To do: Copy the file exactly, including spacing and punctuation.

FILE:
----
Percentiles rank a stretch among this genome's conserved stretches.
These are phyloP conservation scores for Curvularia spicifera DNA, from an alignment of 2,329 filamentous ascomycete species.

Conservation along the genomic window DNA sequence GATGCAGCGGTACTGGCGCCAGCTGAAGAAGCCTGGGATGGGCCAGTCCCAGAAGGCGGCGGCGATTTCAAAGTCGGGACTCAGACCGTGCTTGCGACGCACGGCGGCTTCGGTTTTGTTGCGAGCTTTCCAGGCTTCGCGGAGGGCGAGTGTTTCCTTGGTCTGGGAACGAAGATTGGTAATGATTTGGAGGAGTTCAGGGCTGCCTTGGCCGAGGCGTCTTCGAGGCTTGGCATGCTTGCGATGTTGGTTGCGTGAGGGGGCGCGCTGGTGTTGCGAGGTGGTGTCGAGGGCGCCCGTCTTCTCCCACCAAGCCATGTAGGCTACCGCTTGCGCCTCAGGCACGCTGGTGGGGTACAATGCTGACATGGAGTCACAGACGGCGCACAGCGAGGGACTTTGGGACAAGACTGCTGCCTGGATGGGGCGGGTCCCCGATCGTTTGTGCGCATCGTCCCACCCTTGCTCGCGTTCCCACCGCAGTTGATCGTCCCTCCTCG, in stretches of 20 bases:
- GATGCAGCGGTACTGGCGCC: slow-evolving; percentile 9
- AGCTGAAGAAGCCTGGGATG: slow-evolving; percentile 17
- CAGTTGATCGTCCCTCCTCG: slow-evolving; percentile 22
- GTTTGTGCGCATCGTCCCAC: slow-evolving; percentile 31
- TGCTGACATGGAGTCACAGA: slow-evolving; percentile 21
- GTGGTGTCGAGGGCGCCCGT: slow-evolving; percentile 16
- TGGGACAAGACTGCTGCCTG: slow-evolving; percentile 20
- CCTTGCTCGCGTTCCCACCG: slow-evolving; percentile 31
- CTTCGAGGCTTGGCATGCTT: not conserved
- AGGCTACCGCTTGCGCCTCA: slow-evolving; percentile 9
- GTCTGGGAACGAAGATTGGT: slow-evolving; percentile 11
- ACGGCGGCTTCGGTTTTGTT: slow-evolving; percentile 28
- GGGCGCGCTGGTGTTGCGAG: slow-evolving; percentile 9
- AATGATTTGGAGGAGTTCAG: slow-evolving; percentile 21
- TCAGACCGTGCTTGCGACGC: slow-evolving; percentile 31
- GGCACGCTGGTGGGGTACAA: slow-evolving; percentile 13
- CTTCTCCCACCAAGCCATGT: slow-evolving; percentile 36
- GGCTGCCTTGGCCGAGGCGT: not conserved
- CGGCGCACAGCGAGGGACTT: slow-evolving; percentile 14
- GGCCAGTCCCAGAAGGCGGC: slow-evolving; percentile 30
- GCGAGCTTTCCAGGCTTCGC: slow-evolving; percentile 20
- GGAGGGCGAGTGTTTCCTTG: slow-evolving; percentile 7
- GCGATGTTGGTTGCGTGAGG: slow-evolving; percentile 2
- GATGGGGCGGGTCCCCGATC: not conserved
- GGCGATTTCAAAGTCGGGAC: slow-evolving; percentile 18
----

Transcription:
Percentiles rank a stretch among this genome's conserved stretches.
These are phyloP conservation scores for Curvularia spicifera DNA, from an alignment of 2,329 filamentous ascomycete species.

Conservation along the genomic window DNA sequence GATGCAGCGGTACTGGCGCCAGCTGAAGAAGCCTGGGATGGGCCAGTCCCAGAAGGCGGCGGCGATTTCAAAGTCGGGACTCAGACCGTGCTTGCGACGCACGGCGGCTTCGGTTTTGTTGCGAGCTTTCCAGGCTTCGCGGAGGGCGAGTGTTTCCTTGGTCTGGGAACGAAGATTGGTAATGATTTGGAGGAGTTCAGGGCTGCCTTGGCCGAGGCGTCTTCGAGGCTTGGCATGCTTGCGATGTTGGTTGCGTGAGGGGGCGCGCTGGTGTTGCGAGGTGGTGTCGAGGGCGCCCGTCTTCTCCCACCAAGCCATGTAGGCTACCGCTTGCGCCTCAGGCACGCTGGTGGGGTACAATGCTGACATGGAGTCACAGACGGCGCACAGCGAGGGACTTTGGGACAAGACTGCTGCCTGGATGGGGCGGGTCCCCGATCGTTTGTGCGCATCGTCCCACCCTTGCTCGCGTTCCCACCGCAGTTGATCGTCCCTCCTCG, in stretches of 20 bases:
- GATGCAGCGGTACTGGCGCC: slow-evolving; percentile 9
- AGCTGAAGAAGCCTGGGATG: slow-evolving; percentile 17
- CAGTTGATCGTCCCTCCTCG: slow-evolving; percentile 22
- GTTTGTGCGCATCGTCCCAC: slow-evolving; percentile 31
- TGCTGACATGGAGTCACAGA: slow-evolving; percentile 21
- GTGGTGTCGAGGGCGCCCGT: slow-evolving; percentile 16
- TGGGACAAGACTGCTGCCTG: slow-evolving; percentile 20
- CCTTGCTCGCGTTCCCACCG: slow-evolving; percentile 31
- CTTCGAGGCTTGGCATGCTT: not conserved
- AGGCTACCGCTTGCGCCTCA: slow-evolving; percentile 9
- GTCTGGGAACGAAGATTGGT: slow-evolving; percentile 11
- ACGGCGGCTTCGGTTTTGTT: slow-evolving; percentile 28
- GGGCGCGCTGGTGTTGCGAG: slow-evolving; percentile 9
- AATGATTTGGAGGAGTTCAG: slow-evolving; percentile 21
- TCAGACCGTGCTTGCGACGC: slow-evolving; percentile 31
- GGCACGCTGGTGGGGTACAA: slow-evolving; percentile 13
- CTTCTCCCACCAAGCCATGT: slow-evolving; percentile 36
- GGCTGCCTTGGCCGAGGCGT: not conserved
- CGGCGCACAGCGAGGGACTT: slow-evolving; percentile 14
- GGCCAGTCCCAGAAGGCGGC: slow-evolving; percentile 30
- GCGAGCTTTCCAGGCTTCGC: slow-evolving; percentile 20
- GGAGGGCGAGTGTTTCCTTG: slow-evolving; percentile 7
- GCGATGTTGGTTGCGTGAGG: slow-evolving; percentile 2
- GATGGGGCGGGTCCCCGATC: not conserved
- GGCGATTTCAAAGTCGGGAC: slow-evolving; percentile 18